DVD Release Date:
20th October 2014 (uk)
J. Michael Trautmann,Dana Melanie, Clint James
Even if it feels like an episode of X-Files and looks like it was shot by the Home and Away team, Michael Bartlett’s Treehouse is actually pretty interesting. For one thing, setting a large lump of the action in a treehouse is pretty astute: it’s small, claustrophobic, terrifying at night, and seemingly easy to defend from attack. Where many other straight-to-DVD features let budgeting, poor acting, and dubious direction sink the boat of their labours, Treehouse actually manages to execute enough tension and intrigue to surpass all of these things, which it unfortunately has in its own ways.
Killian (J. Michael Trautmann) and his older brother Crawford (Daniel Fredrick) venture into the woods around their town for a night of fireworks and booze, and after discovering a missing girl (Dana Melania) in a treehouse their night is turned into one of terror and murder. Basic premise, but worked with pretty well.
The forest could have been used to better effect, such a close environment is actually horrifyingly confusing in the dead of night, and though there are many stark scenes that almost create the right atmosphere, there’s still not enough to keep the audience as on-edge as they could be. On the other hand there’s a great use of sound that makes some of the house and treehouse stalk-sequences tense as hell. Melania and Trautmann are probably at their best when reacting to the forest threat, helping to induce a palpable dread that the camera work and script can’t quite induce.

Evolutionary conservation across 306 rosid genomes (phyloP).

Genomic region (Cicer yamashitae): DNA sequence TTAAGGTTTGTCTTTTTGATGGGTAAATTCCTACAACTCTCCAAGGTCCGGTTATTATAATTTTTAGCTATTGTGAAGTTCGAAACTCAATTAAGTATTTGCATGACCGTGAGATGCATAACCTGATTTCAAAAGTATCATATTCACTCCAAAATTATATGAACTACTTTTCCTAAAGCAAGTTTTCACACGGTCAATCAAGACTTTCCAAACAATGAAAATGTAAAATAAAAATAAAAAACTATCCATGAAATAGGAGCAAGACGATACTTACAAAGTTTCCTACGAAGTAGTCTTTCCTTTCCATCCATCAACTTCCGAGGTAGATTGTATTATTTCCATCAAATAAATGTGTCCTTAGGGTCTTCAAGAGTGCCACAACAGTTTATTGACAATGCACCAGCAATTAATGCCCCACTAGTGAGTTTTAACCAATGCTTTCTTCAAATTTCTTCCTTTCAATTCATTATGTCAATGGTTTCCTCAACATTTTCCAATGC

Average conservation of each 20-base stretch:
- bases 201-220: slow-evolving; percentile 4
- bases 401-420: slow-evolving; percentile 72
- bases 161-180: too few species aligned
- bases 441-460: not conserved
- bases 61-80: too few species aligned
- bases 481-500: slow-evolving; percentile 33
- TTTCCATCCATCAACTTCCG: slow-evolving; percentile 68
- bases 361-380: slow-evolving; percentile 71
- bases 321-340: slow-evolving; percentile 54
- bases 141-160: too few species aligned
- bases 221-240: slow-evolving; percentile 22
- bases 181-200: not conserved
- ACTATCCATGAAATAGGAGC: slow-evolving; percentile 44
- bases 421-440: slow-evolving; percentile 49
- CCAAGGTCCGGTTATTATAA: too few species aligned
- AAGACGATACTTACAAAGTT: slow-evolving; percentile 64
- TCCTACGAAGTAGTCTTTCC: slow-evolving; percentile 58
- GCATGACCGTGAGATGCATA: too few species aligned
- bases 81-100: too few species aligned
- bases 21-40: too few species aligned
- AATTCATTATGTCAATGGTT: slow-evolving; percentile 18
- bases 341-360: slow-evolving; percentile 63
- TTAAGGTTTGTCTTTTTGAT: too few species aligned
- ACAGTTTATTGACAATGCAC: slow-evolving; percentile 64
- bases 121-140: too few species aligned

The final 10 minutes is a bit of a curve-ball, identifying the threat but really just grabbing it from nowhere. If the attackers (a confusingly nightmarish take on the 3 bullies at the start of the film) had been filtered in, or alluded to it would have felt a bit more coherent. Still, it actually works out just fine with the Deliverance trio cutting a mean silhouette towards the abandoned farmhouse where little Bear and the girl wind up. From then it becomes a game of cat and mouse with breath-taking edge, not least because the stakes all of a sudden get pretty grave.
What Treehouse does is introduce an unmarked threat, something seemingly supernatural that stalks them up in the treetops, then when the Gothic fairy tale atmosphere is fled, it changes the tone and threat to something far closer to home. It’s clever because films frequently can’t execute the switch: bringing the outside in or vice versa, but here it’s almost saying it doesn’t matter what the threat is, we’ll identify one no matter where we are. Of course, it’s not like this film is based exclusively in the victims’ paranoid minds, it’s very much a victimisation from an external threat.
Treehouse is so close to being a good feature that it’s almost possible to ignore a lot of its first act boredom. It’s got some great spooks, some dodgy acting, weird timing, but there’s an idea at its heart that shows initiative and scope with the least effort.